“Systems are broken because they exist to sustain themselves, and the people who run the system rely on the system to stay the same. Why should they change it? It works well for them.”
— Chris Guillebeau
My friends at Technical.ly Philly ran an interesting piece yesterday about the long road to the release of an important data set on property valuations and ownership in the City of Philadelphia. It’s definitely worth a read.
The story is compelling for many reasons. It details the interactions of a small group of people (myself included) moving into and out of government and employing different strategies to win the release of property data – a resource much sought after in the journalism and civic hacking communities in Philadelphia. Throughout the story an interesting dichotomy emerges.
“Buck the system” or “work the system” – which approach works better?
So, then, is the lesson here that city chief data officers need to play the long game? Wait till the naysayers leave city government? Choose their battles in the meantime? And … does that mean that some data might be locked up indefinitely?
It’s an interesting question. I certainly have my own opinions but I don’t pretend to know the correct answer. In many ways, I think we’re all still finding this out.
However, if we’re going to take time to evaluate which approach works better then I think it makes sense to consider what the ultimate objective of a municipal open data program is (or should be).
If the objective of an open data program is to produce more open data then I think there is an argument to be made that working within the system has some advantages. As open data becomes more familiar to people working in government, and as more people move into government service from the civic technology community, attitudes about it are bound to become more favorable. Open data and civic hacking are now topics of regular discussion in public administration programs across the country. The relentless march of attrition will no doubt help ensure a more favorable view of open data over time.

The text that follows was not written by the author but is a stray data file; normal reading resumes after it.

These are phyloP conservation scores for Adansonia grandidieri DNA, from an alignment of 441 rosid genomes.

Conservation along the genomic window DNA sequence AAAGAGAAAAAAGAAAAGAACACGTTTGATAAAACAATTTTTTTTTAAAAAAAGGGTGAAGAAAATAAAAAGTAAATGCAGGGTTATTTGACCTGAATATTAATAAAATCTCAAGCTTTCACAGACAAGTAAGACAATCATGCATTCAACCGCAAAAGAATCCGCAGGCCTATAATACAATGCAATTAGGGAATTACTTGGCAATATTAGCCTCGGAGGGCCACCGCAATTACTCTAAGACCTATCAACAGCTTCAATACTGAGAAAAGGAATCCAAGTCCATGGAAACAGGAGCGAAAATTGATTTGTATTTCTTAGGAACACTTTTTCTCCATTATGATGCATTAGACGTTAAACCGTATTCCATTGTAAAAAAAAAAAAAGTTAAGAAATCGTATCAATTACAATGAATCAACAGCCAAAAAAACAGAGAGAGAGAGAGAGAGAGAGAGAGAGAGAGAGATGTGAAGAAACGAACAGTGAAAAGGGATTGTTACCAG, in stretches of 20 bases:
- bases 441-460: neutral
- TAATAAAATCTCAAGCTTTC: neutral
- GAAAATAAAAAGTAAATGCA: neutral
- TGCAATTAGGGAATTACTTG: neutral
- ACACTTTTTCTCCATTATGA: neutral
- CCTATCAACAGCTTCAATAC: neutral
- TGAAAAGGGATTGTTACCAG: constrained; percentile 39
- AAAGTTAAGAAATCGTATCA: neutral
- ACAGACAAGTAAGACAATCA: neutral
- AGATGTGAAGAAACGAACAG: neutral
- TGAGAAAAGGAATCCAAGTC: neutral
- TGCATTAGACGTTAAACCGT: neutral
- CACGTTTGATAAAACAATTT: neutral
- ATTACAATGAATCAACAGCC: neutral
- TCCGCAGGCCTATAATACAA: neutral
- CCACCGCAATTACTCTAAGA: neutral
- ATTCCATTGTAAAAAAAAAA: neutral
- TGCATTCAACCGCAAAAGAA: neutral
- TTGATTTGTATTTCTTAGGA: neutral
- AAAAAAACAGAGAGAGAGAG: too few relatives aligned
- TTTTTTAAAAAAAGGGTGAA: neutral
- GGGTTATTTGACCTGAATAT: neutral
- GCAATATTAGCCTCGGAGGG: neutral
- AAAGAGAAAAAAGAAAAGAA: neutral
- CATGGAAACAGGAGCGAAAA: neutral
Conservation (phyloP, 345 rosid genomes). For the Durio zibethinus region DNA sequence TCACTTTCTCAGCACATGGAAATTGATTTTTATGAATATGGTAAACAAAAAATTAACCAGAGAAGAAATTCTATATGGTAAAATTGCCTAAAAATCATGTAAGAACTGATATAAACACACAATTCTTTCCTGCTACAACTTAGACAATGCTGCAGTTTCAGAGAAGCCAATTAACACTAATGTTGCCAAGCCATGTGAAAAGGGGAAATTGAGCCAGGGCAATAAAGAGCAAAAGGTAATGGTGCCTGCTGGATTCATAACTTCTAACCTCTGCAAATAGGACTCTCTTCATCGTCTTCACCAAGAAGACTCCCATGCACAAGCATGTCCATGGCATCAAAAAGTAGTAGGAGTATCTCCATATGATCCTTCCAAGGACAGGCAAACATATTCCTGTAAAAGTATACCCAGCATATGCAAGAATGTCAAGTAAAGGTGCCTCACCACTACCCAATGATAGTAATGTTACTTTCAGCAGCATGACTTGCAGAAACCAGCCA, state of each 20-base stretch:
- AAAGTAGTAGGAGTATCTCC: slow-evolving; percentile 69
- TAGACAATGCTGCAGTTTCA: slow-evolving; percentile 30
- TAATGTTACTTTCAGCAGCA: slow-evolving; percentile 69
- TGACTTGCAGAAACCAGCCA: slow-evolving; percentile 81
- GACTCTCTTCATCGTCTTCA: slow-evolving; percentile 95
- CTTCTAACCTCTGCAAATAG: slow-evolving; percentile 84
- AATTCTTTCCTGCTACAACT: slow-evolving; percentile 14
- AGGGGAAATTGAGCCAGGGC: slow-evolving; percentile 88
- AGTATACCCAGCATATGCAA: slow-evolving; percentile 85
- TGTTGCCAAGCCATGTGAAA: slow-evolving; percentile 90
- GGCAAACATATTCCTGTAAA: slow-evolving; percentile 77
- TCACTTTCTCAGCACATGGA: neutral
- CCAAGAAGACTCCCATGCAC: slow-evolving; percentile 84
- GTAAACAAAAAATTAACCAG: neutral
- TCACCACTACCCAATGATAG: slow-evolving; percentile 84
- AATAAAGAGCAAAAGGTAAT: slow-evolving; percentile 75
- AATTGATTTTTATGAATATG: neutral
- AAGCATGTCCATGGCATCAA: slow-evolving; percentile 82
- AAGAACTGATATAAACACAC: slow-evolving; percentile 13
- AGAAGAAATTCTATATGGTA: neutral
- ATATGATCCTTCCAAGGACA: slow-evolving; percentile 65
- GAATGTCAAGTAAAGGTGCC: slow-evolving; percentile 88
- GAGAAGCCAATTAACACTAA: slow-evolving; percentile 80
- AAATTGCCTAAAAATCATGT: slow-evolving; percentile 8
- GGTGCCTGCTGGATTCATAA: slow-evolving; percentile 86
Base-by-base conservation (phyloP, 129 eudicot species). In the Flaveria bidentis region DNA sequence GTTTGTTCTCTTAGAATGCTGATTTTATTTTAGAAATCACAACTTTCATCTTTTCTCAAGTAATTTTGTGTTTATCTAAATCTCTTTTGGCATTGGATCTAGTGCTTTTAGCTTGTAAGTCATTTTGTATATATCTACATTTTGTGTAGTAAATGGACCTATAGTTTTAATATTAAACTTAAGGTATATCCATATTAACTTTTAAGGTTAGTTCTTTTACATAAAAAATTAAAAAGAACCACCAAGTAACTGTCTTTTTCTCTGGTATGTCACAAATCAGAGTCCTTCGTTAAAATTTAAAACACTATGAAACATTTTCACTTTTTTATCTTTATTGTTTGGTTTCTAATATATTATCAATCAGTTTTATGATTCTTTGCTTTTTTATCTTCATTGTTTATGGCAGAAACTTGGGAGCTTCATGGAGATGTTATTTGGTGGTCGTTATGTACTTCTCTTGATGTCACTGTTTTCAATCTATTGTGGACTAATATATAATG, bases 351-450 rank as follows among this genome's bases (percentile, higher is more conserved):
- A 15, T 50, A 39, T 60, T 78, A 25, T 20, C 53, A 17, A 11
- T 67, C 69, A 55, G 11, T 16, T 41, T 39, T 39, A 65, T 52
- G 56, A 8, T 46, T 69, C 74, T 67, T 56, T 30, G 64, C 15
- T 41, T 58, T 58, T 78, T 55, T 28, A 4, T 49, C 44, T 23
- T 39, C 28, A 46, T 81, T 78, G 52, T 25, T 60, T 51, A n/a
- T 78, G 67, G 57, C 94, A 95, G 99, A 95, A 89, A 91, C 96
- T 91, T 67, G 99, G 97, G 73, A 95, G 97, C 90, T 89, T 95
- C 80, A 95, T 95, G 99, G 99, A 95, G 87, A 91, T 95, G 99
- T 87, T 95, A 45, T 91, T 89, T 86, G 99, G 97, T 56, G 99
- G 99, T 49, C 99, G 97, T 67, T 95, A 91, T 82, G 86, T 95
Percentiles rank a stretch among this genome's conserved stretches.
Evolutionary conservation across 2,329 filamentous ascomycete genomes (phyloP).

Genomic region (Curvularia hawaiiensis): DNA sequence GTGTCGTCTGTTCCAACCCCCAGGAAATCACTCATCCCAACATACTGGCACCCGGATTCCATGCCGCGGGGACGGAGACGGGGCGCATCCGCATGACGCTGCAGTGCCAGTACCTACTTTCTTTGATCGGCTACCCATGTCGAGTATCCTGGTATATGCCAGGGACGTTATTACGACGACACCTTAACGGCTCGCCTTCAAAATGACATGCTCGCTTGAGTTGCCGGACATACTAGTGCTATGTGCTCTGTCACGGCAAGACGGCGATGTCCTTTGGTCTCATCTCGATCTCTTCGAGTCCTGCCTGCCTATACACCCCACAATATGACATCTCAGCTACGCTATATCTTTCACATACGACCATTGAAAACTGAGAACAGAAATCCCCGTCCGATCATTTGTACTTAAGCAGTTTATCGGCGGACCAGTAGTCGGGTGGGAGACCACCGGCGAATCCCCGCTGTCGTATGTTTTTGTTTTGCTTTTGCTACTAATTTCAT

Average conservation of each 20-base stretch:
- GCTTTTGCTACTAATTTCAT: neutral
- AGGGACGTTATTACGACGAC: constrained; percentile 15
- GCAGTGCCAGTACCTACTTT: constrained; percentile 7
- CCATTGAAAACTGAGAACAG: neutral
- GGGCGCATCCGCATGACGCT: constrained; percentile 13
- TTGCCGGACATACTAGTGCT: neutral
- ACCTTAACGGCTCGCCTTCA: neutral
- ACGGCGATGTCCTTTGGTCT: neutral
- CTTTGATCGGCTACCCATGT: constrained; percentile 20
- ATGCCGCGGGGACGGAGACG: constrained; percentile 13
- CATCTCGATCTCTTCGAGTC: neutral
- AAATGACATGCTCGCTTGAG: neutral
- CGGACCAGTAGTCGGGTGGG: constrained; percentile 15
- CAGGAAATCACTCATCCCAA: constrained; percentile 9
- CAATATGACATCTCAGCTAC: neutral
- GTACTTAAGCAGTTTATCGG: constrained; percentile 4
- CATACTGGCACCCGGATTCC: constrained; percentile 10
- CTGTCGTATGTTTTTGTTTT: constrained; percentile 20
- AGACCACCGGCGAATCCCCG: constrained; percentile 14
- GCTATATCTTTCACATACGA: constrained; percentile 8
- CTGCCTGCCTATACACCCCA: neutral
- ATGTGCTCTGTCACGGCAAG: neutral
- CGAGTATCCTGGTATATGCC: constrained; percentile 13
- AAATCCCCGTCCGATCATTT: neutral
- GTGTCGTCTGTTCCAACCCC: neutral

But I don’t think the end goal of open data programs should be simply to produce more open data. Data releases are incidental to much larger, more fundamental changes that need to happen in the way government operates and is organized.
We live in a time when data and technology play an increasingly important role in how the business of government is conducted – particularly for local governments that must balance their budgets and face eroding tax bases. And yet, government is spectacularly ill equipped to acquire and manage modern technology assets. The end game on open data has always been about something larger than simply filling up an open data catalog – open data is a pathway to creating a new way of operating in government.
These changes will be hugely disruptive to the way that governments operate today, and have for a long time. They will require a new way of thinking about how we organize government, and how changes to the structure of government are made. They will require government leaders and government employees to change the way they think about what they do and how they do it.
In the end, I think the question of whether to “buck the system” or to “work the system” may not be the right one.
The better question is what approach can we use to change the current system, to help governments become more efficient and more effective at doing their job.